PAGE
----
Are We There Yet? regular and UCF planetary scientist Josh Colwell is offering his book about his work on the Cassini mission as a free download during the month of April. It’s an interesting look at the science and mystery within the rings of Saturn. (Trivia: Brendan’s dog Cassi is named after this mission — since she has a ring around her eye!) 

Packing for Mars by Mary Roach

This hilarious and gross look at deep-space travel is a quick, entertaining read that’s packed with science. It makes you want to think twice about signing up for that trip to Mars (if you ever were in the first place). 


Steve Yasko, Director of Content and Audience Development

Tales of the City by Armistead Maupin

If you watched Tales of the City, then read all the books. Armistead Maupin paints such wonderful vignettes of San Francisco and takes on wild journeys from Winnemucca to London. Mouse, Mary Anne, Brian, Mrs. Madrigal, Mona and all the others have become friends. Don’t miss Michael’s coming out letter to his life long Orlandian parents in the Anita Bryant era. It’s a classic.


[caption id="attachment_151713" align="alignright" width="300"]

Bill Johnson, WMFE's production manager and weekend host, in the studio with his book choice, Sorcerer's Screed. His wife made his mask.[/caption]

Bill Johnson, Production Manager and Weekend Host

Sorcerer’s Screed by Skuggi

This book of  “galdrastafir”, or “magical staves” was first published in 1940 in the annual Icelandic publication Jólagjöfin (Yule Present). The author himself, Skuggi – meaning Shadow in Icelandic (Jochum Magnús Eggertsson, 1896-1966), had handwritten the text and diagrams. This revised edition of the original publication features a cleaner look, with all symbols and runes redrawn by Arnar Fells Gunnarsson who designed the updated book. It’s always a good time to add magic and mystery to your life, especially through these vicissitudes.


Juan Gualda, Operations Manager

The Bible

An impossible read unless you're a theologian but there are many verses and readings that are pertinent for these trying times. Psalm 91 is a good read now. 2 Timothy 1:7 is another. These will take a few seconds to read.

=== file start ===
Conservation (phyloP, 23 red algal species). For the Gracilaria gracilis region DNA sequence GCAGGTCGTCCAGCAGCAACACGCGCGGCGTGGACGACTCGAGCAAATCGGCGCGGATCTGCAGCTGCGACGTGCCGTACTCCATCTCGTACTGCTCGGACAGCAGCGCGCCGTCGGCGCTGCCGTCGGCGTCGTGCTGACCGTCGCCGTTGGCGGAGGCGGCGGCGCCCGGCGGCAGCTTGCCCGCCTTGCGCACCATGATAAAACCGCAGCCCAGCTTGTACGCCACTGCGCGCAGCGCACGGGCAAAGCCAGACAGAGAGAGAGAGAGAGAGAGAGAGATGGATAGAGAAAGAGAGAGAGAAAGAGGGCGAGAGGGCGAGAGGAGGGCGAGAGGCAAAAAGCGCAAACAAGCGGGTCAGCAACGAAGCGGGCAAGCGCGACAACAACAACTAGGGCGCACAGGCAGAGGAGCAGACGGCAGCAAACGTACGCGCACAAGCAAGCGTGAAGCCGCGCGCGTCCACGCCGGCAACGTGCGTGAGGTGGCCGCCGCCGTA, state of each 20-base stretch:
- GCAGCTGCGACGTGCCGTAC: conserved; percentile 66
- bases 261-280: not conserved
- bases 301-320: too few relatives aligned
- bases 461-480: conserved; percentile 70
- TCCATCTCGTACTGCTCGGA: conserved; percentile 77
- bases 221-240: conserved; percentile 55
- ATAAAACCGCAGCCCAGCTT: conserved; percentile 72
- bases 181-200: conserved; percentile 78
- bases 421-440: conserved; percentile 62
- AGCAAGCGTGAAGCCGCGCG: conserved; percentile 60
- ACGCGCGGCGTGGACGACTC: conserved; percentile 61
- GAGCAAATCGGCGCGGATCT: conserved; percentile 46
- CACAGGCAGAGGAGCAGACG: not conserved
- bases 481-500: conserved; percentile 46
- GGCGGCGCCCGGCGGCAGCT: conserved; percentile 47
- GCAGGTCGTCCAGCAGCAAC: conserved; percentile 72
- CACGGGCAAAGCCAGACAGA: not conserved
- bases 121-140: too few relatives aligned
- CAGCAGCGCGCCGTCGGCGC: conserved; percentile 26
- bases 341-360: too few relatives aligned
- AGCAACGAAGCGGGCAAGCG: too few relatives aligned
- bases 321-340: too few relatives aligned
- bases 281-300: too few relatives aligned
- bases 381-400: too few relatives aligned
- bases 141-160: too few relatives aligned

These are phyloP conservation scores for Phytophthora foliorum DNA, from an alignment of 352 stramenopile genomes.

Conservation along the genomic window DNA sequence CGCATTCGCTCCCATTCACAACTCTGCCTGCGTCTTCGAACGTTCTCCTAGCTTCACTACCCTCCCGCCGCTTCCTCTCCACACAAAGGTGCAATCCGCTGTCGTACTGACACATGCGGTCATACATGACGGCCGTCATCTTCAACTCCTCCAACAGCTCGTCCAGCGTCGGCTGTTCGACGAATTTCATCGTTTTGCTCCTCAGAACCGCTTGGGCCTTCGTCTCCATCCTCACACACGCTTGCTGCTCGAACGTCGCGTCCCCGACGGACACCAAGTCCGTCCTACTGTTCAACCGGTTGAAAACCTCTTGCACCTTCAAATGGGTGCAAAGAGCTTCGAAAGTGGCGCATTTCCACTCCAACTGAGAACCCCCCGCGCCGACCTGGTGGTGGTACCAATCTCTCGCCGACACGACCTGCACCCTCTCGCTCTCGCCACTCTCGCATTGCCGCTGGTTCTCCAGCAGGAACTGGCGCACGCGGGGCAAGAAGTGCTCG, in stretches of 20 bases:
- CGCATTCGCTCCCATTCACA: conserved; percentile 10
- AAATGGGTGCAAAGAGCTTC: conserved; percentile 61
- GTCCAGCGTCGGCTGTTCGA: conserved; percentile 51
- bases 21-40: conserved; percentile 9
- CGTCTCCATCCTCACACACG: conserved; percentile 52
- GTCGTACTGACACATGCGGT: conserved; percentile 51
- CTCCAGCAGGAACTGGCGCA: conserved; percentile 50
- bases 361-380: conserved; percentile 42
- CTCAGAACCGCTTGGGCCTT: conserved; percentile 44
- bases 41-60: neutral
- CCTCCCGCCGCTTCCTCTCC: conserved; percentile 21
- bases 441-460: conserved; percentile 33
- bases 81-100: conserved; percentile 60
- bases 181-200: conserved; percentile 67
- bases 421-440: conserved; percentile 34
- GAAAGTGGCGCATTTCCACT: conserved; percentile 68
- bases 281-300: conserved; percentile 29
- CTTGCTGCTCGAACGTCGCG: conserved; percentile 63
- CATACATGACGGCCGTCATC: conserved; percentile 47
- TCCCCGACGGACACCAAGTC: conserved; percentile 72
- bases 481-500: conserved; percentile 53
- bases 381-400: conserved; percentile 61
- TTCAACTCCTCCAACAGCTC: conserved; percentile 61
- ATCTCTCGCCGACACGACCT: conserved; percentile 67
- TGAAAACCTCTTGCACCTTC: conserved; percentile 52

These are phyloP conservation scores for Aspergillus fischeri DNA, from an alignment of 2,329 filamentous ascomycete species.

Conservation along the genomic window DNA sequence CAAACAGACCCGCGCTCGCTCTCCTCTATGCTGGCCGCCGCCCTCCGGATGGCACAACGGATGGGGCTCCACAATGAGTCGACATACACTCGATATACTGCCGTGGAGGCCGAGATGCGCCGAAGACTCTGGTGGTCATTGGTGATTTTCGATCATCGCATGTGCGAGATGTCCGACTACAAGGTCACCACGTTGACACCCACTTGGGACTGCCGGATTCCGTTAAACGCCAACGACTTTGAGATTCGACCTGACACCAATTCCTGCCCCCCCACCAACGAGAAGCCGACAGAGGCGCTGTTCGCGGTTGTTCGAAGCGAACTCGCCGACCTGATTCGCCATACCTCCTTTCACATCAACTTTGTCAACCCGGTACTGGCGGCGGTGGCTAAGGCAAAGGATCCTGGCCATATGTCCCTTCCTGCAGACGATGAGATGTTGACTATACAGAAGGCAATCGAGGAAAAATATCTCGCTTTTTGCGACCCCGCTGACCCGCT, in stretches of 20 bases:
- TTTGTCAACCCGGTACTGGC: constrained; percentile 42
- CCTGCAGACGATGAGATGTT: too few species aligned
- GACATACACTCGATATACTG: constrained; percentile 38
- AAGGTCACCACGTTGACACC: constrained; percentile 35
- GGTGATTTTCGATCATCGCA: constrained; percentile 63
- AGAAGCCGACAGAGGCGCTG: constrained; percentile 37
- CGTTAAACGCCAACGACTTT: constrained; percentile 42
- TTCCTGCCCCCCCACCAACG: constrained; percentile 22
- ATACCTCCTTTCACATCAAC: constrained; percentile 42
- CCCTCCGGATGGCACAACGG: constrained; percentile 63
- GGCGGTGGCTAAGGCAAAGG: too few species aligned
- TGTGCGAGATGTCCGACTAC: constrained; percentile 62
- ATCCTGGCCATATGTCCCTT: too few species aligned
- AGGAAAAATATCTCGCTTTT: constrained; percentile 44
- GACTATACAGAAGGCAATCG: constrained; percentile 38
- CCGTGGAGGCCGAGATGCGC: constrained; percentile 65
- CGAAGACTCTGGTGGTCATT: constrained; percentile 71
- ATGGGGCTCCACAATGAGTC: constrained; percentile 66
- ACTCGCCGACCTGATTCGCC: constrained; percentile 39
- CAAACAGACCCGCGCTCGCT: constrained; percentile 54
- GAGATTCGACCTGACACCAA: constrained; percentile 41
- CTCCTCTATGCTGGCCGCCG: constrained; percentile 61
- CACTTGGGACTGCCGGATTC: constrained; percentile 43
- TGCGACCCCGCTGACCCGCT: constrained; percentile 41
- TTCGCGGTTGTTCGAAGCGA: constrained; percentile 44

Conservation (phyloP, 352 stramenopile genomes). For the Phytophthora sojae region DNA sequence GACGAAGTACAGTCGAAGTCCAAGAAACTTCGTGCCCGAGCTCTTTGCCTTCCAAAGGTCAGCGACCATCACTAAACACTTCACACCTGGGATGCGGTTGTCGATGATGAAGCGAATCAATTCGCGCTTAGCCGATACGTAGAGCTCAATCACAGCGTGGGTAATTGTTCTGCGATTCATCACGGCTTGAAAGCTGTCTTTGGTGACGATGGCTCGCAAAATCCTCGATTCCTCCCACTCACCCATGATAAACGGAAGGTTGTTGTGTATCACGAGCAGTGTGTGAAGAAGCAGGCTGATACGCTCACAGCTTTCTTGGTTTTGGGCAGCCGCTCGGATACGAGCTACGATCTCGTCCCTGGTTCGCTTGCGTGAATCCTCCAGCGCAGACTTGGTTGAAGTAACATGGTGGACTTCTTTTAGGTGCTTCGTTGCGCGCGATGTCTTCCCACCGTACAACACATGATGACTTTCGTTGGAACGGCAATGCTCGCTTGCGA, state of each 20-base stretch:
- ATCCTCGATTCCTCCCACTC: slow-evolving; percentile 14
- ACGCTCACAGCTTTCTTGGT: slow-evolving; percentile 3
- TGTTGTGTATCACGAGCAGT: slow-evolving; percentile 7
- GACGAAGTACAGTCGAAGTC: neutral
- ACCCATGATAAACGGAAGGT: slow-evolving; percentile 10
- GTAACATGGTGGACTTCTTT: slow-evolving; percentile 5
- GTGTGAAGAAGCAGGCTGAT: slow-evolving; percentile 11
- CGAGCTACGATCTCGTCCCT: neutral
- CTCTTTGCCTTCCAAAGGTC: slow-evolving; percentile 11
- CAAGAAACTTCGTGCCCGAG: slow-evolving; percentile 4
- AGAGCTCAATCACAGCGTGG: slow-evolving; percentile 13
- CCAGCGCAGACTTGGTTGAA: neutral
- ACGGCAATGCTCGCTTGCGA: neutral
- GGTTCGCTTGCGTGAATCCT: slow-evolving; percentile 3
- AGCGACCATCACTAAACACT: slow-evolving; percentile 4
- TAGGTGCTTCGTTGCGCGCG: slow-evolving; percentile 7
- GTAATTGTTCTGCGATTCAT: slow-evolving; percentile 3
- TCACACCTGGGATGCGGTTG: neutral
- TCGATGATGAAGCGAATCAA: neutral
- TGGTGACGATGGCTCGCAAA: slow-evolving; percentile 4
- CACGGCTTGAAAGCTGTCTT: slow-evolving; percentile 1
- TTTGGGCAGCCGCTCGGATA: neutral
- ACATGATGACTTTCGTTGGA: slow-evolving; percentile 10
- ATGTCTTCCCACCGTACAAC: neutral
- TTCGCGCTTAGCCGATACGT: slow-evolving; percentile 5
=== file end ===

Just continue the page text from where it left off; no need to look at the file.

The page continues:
The Lost Continent: Travels In Small Town America by Bill Bryson

This book is my go-to feel-good book about traveling America in his mother’s Chevette. His storytelling will make you laugh out loud.

A Walk In The Woods by Bill Bryson

Another Bryson gem made into a movie starring Robert Redford. Bill and his old friend Stephen Katz decide to walk at least a portion of the Appalachian trail. The stories of who they meet along the way and the many predicaments are hilarious. The movie was good but the book even funnier.


Cathi Rock, Sponsorship Specialist

Pillars of the Earth by Ken Follett

Pillars of the Earth is a historical novel by Welsh author Ken Follett published in 1989 about the building of a cathedral in the fictional town of Kingsbridge, England. The Wikipedia description is boring. The book is anything but! It’s a great story. 


Note: If you happen to purchase any of the books through the Amazon links below, WMFE will receive a portion of the proceeds to fund our programming. Learn more about supporting us while you shop or make a direct gift to support our work.

90.7 WMFE relies on donors like you. Your support allows us to provide independent, trustworthy journalism and fact-based content. Show your support today by contributing on a monthly basis or making a single online donation.